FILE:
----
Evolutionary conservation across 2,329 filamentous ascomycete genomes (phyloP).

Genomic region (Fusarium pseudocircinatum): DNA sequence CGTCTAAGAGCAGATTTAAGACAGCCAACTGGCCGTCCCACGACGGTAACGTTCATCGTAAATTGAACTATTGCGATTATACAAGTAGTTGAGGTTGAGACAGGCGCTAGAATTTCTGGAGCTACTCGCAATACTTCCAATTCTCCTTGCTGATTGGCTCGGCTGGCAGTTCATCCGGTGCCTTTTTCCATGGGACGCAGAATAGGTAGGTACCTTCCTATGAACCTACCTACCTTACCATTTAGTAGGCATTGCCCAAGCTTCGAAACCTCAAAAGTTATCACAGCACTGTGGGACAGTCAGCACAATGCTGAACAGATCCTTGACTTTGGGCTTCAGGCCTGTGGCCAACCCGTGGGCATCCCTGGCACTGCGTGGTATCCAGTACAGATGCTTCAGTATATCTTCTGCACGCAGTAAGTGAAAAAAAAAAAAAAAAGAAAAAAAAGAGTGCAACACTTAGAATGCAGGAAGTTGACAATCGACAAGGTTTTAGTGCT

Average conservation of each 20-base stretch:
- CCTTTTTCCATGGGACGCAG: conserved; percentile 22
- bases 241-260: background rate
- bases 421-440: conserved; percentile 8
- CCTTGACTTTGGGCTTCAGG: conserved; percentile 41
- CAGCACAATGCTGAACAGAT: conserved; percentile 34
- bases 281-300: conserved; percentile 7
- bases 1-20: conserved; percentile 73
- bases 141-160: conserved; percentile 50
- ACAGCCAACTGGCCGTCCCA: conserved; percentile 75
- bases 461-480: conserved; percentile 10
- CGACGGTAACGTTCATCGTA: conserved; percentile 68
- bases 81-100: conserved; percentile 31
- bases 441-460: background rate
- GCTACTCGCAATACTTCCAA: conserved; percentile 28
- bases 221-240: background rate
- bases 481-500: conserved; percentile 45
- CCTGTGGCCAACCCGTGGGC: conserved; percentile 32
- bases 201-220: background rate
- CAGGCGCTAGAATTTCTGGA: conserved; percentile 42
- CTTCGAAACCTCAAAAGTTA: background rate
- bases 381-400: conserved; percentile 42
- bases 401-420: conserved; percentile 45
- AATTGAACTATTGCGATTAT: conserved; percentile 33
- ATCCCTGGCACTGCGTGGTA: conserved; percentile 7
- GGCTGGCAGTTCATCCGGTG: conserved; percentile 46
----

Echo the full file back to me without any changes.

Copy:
Evolutionary conservation across 2,329 filamentous ascomycete genomes (phyloP).

Genomic region (Fusarium pseudocircinatum): DNA sequence CGTCTAAGAGCAGATTTAAGACAGCCAACTGGCCGTCCCACGACGGTAACGTTCATCGTAAATTGAACTATTGCGATTATACAAGTAGTTGAGGTTGAGACAGGCGCTAGAATTTCTGGAGCTACTCGCAATACTTCCAATTCTCCTTGCTGATTGGCTCGGCTGGCAGTTCATCCGGTGCCTTTTTCCATGGGACGCAGAATAGGTAGGTACCTTCCTATGAACCTACCTACCTTACCATTTAGTAGGCATTGCCCAAGCTTCGAAACCTCAAAAGTTATCACAGCACTGTGGGACAGTCAGCACAATGCTGAACAGATCCTTGACTTTGGGCTTCAGGCCTGTGGCCAACCCGTGGGCATCCCTGGCACTGCGTGGTATCCAGTACAGATGCTTCAGTATATCTTCTGCACGCAGTAAGTGAAAAAAAAAAAAAAAAGAAAAAAAAGAGTGCAACACTTAGAATGCAGGAAGTTGACAATCGACAAGGTTTTAGTGCT

Average conservation of each 20-base stretch:
- CCTTTTTCCATGGGACGCAG: conserved; percentile 22
- bases 241-260: background rate
- bases 421-440: conserved; percentile 8
- CCTTGACTTTGGGCTTCAGG: conserved; percentile 41
- CAGCACAATGCTGAACAGAT: conserved; percentile 34
- bases 281-300: conserved; percentile 7
- bases 1-20: conserved; percentile 73
- bases 141-160: conserved; percentile 50
- ACAGCCAACTGGCCGTCCCA: conserved; percentile 75
- bases 461-480: conserved; percentile 10
- CGACGGTAACGTTCATCGTA: conserved; percentile 68
- bases 81-100: conserved; percentile 31
- bases 441-460: background rate
- GCTACTCGCAATACTTCCAA: conserved; percentile 28
- bases 221-240: background rate
- bases 481-500: conserved; percentile 45
- CCTGTGGCCAACCCGTGGGC: conserved; percentile 32
- bases 201-220: background rate
- CAGGCGCTAGAATTTCTGGA: conserved; percentile 42
- CTTCGAAACCTCAAAAGTTA: background rate
- bases 381-400: conserved; percentile 42
- bases 401-420: conserved; percentile 45
- AATTGAACTATTGCGATTAT: conserved; percentile 33
- ATCCCTGGCACTGCGTGGTA: conserved; percentile 7
- GGCTGGCAGTTCATCCGGTG: conserved; percentile 46